This was a retrospective cohort study that used data assembled from the Florida Medicaid fee-for-service program, which represented a total of 2 131 953 children and adolescents during the 10-year study period. Details on patient characteristics and drug use pattern have been reported elsewhere.9
We included all beneficiaries who were between 3 and 20 years of age, enrolled between July 1994 and June 2004, and had at least 1 inpatient or outpatient claim for ADHD, defined as International Classification of Diseases, Ninth Revision, Clinical Modification (ICD-9-CM) code 314.xx. A new-user design wherein patients entered the cohort when they were newly started on methylphenidate or amphetamine salts (index date) was used.10
The index date had to be preceded by a 6-month period of continuous eligibility without any claim for methylphenidate or amphetamine. Patients with claims for atomoxetine (n
= 3702), methamphetamine (n
= 979), or pemoline (n
= 1123) at any time during the study period were excluded. Patients were followed until the outcome of interest occurred, eligibility ended, a diagnosis for malignant neoplasm occurred, they turned 21 years of age, switched from 1 drug class to the other, or started to use drugs from both categories concomitantly, whichever came first. Thus, only the initial treatment period with the second of the 2 ADHD drug categories was considered in an attempt to avoid bias when patients were switched to 1 drug category because the first category was not tolerated.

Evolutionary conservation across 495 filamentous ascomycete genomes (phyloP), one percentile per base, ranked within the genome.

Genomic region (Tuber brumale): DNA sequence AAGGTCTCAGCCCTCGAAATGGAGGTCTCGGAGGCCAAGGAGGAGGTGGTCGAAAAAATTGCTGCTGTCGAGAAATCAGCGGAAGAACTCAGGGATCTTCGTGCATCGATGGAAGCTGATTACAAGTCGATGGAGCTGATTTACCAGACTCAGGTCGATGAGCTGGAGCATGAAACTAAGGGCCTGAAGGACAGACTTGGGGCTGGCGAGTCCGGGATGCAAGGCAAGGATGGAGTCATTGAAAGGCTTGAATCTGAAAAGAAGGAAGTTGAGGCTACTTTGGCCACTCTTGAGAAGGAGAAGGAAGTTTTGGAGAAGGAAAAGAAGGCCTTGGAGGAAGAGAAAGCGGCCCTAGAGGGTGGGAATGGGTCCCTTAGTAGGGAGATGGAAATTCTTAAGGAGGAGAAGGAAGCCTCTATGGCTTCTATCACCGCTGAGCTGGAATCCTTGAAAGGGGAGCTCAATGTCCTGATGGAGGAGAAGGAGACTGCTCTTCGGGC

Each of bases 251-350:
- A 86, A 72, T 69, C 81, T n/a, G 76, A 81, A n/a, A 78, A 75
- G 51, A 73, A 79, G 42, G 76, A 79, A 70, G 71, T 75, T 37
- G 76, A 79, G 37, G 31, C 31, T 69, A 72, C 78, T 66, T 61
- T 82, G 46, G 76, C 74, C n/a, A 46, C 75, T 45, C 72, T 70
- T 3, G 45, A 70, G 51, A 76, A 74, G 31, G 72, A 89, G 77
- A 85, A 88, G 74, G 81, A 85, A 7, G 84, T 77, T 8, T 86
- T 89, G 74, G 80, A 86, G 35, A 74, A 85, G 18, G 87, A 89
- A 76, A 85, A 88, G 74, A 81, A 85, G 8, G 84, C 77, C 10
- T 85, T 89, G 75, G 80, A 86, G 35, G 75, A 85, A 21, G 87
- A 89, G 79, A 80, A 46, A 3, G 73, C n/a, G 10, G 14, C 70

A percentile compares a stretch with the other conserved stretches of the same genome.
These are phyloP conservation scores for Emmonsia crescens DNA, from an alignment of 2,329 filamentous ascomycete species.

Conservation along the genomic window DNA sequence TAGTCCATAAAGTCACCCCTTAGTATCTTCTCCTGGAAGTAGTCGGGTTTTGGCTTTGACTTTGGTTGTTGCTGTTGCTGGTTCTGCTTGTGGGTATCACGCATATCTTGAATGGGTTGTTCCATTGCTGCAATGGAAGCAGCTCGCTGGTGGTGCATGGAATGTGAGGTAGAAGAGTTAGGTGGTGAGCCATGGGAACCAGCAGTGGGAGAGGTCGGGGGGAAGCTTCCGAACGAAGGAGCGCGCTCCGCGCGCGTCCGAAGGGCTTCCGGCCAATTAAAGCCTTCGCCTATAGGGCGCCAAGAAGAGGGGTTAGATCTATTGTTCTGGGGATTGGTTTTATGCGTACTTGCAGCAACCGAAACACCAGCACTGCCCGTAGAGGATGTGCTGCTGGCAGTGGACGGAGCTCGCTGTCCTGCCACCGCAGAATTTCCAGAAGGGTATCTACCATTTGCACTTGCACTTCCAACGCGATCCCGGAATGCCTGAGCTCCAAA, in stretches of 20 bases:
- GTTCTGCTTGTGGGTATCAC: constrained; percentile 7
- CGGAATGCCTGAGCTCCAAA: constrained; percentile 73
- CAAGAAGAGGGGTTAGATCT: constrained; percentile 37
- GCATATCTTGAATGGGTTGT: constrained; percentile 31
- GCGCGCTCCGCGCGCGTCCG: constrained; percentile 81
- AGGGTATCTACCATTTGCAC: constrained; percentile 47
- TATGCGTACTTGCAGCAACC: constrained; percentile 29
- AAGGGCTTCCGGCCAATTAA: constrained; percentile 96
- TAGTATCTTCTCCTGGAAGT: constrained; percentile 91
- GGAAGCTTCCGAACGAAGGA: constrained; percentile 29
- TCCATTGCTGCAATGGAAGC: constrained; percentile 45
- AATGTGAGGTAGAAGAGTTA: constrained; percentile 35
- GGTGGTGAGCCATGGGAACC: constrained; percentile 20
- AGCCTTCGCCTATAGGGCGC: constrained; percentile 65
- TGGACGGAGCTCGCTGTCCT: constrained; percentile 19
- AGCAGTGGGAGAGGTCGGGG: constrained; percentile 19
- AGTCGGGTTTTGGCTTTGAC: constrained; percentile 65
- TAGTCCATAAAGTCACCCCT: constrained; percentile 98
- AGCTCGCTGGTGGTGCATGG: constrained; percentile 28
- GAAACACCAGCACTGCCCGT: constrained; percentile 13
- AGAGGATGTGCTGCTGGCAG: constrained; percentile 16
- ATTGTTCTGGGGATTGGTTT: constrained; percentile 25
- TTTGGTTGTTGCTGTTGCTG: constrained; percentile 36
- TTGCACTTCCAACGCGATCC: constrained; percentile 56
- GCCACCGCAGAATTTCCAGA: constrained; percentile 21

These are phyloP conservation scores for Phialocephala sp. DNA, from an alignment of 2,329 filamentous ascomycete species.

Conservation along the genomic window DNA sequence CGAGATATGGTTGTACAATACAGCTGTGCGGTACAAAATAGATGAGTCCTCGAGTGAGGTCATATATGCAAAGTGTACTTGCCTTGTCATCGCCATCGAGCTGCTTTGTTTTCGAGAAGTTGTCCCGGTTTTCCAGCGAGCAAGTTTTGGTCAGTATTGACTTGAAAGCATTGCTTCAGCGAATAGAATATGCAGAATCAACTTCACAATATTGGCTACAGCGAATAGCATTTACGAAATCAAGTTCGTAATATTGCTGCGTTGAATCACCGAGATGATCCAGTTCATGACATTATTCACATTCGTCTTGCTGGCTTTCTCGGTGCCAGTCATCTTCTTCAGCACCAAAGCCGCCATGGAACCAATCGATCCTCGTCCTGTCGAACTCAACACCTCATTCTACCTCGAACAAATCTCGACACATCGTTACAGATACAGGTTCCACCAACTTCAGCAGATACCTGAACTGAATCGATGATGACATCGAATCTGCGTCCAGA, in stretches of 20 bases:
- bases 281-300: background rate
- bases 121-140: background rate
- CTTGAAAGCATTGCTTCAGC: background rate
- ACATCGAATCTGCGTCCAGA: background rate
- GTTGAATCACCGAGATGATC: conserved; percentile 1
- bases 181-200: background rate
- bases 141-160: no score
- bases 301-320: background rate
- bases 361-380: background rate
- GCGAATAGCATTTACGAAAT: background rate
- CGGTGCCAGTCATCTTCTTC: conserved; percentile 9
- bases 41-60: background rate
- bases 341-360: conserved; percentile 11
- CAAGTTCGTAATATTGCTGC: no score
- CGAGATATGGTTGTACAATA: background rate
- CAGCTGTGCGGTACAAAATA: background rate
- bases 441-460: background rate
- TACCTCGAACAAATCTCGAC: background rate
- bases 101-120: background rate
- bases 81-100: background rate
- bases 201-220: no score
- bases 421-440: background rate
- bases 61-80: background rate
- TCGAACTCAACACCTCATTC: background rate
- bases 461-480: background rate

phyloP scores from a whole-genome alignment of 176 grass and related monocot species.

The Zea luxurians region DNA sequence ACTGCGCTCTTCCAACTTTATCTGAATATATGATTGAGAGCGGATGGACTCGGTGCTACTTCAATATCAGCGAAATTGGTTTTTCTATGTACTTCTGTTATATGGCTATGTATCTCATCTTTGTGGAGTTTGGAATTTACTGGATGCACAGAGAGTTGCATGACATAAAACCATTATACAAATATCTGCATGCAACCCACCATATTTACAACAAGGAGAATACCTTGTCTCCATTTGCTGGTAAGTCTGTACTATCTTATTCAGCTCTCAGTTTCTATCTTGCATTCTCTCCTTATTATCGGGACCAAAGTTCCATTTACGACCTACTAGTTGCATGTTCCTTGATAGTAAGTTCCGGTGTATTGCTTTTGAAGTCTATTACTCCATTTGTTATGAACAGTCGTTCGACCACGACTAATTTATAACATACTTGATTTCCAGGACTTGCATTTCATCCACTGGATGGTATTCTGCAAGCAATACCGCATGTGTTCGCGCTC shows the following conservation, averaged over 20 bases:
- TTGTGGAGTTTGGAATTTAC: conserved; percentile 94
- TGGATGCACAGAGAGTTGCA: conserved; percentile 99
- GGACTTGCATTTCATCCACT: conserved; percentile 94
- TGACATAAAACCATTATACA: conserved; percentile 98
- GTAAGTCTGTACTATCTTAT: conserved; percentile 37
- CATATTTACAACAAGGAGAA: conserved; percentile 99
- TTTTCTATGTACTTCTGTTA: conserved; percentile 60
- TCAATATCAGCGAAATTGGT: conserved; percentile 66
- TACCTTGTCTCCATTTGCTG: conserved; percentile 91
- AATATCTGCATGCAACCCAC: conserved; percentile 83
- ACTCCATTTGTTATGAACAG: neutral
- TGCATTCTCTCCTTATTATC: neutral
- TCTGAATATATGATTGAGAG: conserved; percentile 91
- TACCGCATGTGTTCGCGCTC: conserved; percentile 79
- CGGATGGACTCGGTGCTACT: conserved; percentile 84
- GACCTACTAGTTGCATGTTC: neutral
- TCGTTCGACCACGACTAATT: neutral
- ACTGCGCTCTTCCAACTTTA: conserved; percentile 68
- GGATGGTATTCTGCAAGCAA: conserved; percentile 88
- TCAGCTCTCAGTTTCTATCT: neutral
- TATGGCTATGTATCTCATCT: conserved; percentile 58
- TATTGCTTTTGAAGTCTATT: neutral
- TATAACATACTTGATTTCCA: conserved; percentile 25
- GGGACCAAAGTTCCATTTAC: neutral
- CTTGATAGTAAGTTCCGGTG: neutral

Use of central nervous system stimulants was determined from prescription drug claims for methylphenidate, amphetamine, and dexamphetamine, including all immediate- and sustained-release forms. Because prescriptions are typically filled for a 30-day supply, we assumed that each prescription was active during the month it occurred and the subsequent month. For each cohort member, each month of follow-up was classified according to stimulant use into 2 categories: (1) time when a stimulant prescription was active was assigned to the current use period; and (2) time after any month of current use with no active claim was classified as former use. The category former use was established because, within each drug cohort, the individual characteristics of this group should be similar to those of current use. Thus, the risk for cardiac events between former use periods of methylphenidate and amphetamine salts should be similar if the selection of a specific stimulant was not driven by patient cardiac risk factors (confounding by indication).
Consistent with our previous report, we defined cardiac events as all ED visits with the principal diagnosis for the following diseases or symptoms: acute myocardial infarction (ICD-9-CM 410.xx, 411.8x), stroke (430.xx–436.xx), hypertensive disease (401.xx–405.xx, excluding malignant causes 40x.0), angina (413.xx), aortic or thoracic aneurysm (441.0x, 441.1x), arrhythmias (426.89, 427.xx), syncope (780.2x), or tachycardia or palpitation (785.0x, 785.1x).